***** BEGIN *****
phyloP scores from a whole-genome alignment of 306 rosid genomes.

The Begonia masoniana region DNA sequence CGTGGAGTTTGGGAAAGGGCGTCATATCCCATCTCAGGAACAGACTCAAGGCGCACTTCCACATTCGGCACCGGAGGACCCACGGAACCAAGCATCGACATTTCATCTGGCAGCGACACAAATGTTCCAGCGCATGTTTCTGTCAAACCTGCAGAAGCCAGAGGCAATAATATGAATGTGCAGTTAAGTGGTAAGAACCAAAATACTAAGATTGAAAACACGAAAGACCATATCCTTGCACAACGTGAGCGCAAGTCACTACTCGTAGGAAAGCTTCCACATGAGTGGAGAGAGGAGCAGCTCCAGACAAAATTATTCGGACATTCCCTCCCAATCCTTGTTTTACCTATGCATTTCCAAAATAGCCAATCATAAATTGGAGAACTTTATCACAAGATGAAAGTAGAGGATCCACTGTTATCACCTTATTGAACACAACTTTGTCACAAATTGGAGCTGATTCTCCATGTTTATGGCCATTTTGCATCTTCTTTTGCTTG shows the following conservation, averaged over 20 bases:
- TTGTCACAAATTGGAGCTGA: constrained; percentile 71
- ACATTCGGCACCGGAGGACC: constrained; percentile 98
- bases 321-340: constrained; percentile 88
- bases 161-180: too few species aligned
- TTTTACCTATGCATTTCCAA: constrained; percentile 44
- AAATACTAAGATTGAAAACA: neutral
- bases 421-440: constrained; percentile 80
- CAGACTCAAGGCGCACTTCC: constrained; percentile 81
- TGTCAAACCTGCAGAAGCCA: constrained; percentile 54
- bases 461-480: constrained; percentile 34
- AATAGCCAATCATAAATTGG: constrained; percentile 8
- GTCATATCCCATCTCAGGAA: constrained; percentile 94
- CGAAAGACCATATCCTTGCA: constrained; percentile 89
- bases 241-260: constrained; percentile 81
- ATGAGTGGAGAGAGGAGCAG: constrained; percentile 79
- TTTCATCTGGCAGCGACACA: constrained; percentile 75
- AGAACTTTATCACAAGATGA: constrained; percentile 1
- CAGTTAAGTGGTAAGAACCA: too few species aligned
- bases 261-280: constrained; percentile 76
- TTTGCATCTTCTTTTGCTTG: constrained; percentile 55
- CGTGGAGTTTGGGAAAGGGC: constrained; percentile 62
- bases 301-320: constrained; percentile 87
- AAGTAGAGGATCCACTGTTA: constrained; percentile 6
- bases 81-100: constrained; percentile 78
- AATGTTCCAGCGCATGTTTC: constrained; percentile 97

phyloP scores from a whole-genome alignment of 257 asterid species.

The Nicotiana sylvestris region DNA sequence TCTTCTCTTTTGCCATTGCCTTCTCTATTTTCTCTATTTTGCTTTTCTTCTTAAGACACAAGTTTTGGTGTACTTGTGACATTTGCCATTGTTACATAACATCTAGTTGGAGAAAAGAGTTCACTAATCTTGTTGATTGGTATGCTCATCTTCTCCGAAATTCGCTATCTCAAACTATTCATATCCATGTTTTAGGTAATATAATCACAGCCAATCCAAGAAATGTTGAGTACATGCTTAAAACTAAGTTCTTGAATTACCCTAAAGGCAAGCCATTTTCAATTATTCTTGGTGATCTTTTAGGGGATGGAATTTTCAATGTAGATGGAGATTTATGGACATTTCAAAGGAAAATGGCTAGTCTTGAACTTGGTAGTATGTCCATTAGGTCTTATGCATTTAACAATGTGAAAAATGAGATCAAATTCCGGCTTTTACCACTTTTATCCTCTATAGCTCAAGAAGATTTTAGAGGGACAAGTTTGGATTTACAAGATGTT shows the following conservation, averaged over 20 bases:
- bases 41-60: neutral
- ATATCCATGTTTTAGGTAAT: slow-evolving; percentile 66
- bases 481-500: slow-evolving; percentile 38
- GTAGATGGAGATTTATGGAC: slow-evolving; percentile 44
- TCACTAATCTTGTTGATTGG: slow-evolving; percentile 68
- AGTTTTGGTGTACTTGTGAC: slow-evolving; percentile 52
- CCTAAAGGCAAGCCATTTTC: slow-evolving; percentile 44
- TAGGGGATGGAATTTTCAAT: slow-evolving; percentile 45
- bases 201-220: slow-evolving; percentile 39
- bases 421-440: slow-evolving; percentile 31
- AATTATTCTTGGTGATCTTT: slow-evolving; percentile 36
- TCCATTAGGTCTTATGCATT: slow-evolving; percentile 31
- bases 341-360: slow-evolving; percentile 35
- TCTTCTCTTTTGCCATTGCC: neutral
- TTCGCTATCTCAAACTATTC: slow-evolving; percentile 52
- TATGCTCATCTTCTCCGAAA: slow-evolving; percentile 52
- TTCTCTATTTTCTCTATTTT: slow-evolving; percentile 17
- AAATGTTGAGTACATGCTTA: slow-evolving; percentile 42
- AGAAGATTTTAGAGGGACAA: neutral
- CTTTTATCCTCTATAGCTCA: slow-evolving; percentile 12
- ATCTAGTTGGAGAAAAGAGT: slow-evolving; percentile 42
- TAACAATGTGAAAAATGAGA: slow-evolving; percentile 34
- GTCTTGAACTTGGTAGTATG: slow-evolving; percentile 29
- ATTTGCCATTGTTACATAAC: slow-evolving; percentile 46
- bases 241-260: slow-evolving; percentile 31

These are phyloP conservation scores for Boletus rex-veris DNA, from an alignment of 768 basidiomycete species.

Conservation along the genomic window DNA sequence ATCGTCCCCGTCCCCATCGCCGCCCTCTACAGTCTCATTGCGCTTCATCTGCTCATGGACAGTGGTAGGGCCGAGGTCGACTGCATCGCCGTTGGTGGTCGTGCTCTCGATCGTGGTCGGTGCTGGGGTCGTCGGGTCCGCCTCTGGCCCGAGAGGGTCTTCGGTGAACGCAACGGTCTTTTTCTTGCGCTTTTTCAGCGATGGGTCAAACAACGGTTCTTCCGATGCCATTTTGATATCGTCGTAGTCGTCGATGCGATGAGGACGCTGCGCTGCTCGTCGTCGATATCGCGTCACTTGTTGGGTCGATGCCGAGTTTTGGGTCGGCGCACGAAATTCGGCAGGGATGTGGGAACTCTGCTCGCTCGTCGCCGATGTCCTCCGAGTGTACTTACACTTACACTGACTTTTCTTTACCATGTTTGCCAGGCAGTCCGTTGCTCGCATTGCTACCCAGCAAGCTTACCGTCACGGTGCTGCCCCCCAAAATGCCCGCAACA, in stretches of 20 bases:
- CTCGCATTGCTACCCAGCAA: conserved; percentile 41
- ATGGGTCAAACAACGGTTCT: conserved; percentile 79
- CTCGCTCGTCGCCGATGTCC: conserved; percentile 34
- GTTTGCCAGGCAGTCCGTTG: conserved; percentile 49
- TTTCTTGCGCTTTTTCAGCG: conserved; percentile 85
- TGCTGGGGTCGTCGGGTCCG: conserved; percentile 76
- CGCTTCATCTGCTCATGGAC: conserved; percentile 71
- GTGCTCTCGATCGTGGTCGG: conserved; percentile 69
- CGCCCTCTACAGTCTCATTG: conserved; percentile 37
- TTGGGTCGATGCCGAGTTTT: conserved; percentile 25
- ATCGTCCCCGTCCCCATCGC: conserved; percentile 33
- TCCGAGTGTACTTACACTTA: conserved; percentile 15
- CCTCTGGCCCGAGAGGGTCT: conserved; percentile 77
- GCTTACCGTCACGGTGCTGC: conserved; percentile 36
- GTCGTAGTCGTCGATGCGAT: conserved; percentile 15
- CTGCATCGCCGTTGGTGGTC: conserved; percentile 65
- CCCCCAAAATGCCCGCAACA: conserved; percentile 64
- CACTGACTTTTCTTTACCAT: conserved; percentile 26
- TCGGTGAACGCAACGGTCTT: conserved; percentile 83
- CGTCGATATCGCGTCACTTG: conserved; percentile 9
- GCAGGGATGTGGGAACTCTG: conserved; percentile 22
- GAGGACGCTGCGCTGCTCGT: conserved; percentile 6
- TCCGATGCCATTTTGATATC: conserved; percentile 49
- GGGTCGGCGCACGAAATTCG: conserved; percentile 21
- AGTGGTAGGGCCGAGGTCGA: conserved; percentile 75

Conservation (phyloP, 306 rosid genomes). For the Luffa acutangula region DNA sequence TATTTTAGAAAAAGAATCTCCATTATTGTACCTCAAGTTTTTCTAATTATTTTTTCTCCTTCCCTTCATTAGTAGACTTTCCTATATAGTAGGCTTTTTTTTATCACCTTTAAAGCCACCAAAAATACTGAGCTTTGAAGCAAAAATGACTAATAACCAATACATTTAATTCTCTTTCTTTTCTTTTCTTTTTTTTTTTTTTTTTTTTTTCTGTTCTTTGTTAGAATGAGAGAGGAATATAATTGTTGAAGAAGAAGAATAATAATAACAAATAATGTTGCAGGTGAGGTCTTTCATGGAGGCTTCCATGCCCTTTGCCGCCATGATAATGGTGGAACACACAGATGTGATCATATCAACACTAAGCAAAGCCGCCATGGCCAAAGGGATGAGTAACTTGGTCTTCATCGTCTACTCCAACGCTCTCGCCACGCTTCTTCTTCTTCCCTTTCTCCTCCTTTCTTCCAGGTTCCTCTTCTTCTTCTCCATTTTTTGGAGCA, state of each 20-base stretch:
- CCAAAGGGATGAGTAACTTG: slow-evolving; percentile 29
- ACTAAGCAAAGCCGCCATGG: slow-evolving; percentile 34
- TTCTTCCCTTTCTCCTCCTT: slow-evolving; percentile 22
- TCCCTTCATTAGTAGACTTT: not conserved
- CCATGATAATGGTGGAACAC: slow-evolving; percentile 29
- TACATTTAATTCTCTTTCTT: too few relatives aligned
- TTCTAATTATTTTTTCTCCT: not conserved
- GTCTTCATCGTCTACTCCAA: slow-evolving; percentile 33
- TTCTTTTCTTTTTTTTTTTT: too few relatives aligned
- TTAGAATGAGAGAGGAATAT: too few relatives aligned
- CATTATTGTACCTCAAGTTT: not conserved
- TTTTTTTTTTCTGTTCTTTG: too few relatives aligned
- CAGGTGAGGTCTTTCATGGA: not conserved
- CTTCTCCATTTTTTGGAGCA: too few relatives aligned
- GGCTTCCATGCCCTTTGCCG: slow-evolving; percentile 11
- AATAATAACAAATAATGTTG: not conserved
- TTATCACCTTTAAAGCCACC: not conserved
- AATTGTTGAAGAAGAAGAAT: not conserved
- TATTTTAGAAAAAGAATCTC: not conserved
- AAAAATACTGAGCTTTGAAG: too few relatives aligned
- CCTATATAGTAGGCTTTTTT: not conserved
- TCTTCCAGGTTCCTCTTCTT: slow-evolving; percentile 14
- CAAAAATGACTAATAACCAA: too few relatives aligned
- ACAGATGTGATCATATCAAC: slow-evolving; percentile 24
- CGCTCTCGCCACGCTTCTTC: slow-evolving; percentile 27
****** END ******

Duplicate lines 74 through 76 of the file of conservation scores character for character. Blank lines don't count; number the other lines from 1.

- CACTGACTTTTCTTTACCAT: conserved; percentile 26
- TCGGTGAACGCAACGGTCTT: conserved; percentile 83
- CGTCGATATCGCGTCACTTG: conserved; percentile 9